|Ainsworth, Elizabeth - Lisa|
Submitted to: Journal of Experimental Botany
Publication Type: Peer Reviewed Journal
Publication Acceptance Date: 3/31/2014
Publication Date: 4/30/2014
Citation: Koester, R.P., Skoneczka, J.A., Cary, T.R., Diers, B.W., Ainsworth, E.A. 2014. Historical gains in soybean (Glycine max Merr.) seed yield are driven by linear increases in light interception, energy conversion, and partitioning efficiencies. Journal of Experimental Botany. 65(12):3311-3321. Interpretive Summary: Soybean (Glycine max Merr.) is the world’s most widely grown legume crop and provides an important source of protein and oil for food and animal feed. Soybean yields have increased substantially throughout the past century due to improvements in genetics and farming practices. Yet, the plant physiological mechanisms underlying the historical improvements in soybean yield have not been studied. We investigated 24 soybean cultivars released between 1923 and 2007 in side-by-side field trials. Seed yield increased on average by 26.5 kg ha-1 yr-1, and the increase in seed yield was driven by improvements in the ability of the soybean canopy to intercept light, turn the light energy into biomass and partition carbon to seeds. We found that modern soybean varieties are capturing almost as much light as theoretically possible and partitioning more than 55% of the final biomass to seeds. However, there is room for improvement in the efficiency by which modern soybean varieties convert solar energy into biomass. This study provides a better understanding of the physiological basis for past yield gains in soybean and identifies targets for soybean improvement in the future.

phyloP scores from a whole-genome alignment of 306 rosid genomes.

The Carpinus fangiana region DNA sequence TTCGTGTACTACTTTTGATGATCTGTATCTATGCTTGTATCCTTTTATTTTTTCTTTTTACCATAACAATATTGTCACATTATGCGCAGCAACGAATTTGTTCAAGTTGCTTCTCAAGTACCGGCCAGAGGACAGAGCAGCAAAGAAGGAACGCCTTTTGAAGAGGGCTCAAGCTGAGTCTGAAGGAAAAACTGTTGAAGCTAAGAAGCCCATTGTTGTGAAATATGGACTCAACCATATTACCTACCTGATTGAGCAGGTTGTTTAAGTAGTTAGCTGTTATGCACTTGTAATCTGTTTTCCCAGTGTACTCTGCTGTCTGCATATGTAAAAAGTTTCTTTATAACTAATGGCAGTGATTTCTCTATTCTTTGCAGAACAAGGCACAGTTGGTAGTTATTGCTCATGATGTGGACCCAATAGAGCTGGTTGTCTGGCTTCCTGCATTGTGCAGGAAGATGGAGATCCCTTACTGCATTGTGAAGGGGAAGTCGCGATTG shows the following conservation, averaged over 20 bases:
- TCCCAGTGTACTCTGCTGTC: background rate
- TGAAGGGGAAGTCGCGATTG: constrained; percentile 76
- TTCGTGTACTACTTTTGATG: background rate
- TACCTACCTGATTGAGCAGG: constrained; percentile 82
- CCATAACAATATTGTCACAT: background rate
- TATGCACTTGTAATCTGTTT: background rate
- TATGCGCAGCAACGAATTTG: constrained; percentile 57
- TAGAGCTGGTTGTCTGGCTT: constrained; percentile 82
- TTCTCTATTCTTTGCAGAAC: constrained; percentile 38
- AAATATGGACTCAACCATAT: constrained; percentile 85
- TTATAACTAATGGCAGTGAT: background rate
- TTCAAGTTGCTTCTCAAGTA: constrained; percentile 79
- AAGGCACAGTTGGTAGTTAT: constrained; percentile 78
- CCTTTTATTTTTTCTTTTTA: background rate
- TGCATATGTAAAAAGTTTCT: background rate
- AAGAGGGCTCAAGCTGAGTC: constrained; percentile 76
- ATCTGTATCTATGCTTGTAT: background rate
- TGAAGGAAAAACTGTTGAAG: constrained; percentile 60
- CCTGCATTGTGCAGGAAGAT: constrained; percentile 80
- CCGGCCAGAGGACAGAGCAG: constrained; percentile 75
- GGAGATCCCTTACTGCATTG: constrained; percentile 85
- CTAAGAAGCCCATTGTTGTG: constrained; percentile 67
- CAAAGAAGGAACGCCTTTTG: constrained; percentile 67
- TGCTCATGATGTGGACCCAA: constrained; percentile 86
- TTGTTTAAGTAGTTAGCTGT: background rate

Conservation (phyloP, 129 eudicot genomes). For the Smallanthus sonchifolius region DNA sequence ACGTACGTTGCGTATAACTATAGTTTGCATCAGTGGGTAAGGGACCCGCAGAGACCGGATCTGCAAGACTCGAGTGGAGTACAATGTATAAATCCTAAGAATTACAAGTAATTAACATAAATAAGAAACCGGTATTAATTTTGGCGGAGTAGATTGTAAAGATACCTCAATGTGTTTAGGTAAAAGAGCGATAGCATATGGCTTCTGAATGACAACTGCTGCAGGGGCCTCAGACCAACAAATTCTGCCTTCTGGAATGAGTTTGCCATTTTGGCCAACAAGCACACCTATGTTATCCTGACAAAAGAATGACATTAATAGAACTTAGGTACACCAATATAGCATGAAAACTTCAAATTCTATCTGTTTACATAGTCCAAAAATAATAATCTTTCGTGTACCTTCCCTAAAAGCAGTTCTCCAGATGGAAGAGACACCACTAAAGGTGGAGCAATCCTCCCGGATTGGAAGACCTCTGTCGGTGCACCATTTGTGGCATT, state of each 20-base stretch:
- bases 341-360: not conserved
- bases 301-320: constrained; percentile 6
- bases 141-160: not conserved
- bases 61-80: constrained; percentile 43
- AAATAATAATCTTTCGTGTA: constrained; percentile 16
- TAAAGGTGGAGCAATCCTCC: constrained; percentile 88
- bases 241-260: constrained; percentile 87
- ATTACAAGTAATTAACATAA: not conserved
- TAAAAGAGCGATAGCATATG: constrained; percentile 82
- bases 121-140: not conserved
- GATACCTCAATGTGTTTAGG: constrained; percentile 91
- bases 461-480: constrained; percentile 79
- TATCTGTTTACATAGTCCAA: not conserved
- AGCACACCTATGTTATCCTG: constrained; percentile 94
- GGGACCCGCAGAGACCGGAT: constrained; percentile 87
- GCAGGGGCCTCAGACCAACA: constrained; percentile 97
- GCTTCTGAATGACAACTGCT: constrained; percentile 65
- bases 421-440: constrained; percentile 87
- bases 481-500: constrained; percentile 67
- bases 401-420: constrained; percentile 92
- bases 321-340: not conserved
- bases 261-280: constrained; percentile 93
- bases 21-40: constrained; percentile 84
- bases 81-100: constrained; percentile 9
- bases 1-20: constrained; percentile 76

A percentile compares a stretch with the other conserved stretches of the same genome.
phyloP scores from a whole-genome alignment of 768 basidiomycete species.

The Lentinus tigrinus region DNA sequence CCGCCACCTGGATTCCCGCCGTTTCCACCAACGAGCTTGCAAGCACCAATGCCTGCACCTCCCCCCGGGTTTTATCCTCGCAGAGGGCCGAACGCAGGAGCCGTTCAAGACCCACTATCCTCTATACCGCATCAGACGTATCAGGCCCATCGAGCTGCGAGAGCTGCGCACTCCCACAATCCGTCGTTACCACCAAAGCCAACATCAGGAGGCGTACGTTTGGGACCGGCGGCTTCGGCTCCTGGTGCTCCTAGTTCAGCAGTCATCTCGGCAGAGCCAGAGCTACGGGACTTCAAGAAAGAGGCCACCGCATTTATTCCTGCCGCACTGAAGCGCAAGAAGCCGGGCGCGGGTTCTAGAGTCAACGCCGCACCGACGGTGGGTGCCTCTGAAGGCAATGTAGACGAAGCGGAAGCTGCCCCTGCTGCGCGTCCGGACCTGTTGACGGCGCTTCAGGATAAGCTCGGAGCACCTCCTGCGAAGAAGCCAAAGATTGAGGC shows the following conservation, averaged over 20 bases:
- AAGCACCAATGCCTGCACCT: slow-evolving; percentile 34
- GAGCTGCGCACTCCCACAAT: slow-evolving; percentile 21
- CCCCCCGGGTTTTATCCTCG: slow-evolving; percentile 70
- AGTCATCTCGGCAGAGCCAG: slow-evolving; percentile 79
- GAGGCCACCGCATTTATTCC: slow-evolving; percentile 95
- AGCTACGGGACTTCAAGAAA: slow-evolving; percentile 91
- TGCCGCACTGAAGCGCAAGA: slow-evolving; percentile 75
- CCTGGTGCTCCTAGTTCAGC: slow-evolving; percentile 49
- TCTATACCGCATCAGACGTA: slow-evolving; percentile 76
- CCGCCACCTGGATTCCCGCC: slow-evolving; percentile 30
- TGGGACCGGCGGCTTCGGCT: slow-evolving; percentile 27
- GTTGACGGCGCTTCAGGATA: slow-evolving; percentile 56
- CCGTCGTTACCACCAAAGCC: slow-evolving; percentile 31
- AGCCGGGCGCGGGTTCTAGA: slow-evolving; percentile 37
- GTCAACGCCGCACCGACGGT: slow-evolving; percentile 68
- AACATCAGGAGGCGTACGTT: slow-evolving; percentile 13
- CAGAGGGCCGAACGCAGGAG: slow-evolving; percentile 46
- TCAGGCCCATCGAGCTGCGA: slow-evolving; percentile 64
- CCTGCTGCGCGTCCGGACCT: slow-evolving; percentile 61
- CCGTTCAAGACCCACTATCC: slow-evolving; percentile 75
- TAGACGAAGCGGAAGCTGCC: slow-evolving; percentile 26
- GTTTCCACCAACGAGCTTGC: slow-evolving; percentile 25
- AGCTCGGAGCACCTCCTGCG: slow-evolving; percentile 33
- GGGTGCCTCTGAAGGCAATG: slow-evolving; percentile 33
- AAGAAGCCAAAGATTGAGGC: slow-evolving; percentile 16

Technical Abstract: Soybean (Glycine max Merr.) is the world’s most widely grown leguminous crop and an important source of protein and oil for food and feed. Soybean yields have increased substantially throughout the past century with yield gains widely attributed to genetic advances and improved cultivars, as well as advances in farming technology and practice. Yet, the physiological mechanisms underlying the historical improvements in soybean yield have not been studied rigorously. In this two year experiment, twenty-four soybean cultivars released between 1923 and 2007 were grown in field trials. Physiological improvements in the efficiencies by which soybean canopies intercepted light, converted light energy into biomass, and partitioned biomass into seed were examined. Seed yield increased on average by 26.5 kg ha-1 yr-1, and the increase in seed yield was driven by improvements in all three efficiencies. Although the time to canopy closure did not change in historical soybean cultivars, extended growing seasons and decreased lodging in more modern lines drove improvements in interception efficiency. Greater biomass production per unit of absorbed light resulted in improvements in conversion efficiency. Over 84 years of breeding, soybean seed biomass increased at a rate greater than total above-ground biomass, resulting in an increase in partitioning efficiency. A better understanding of the physiological basis for yield gains helps identify targets for soybean improvement in the future.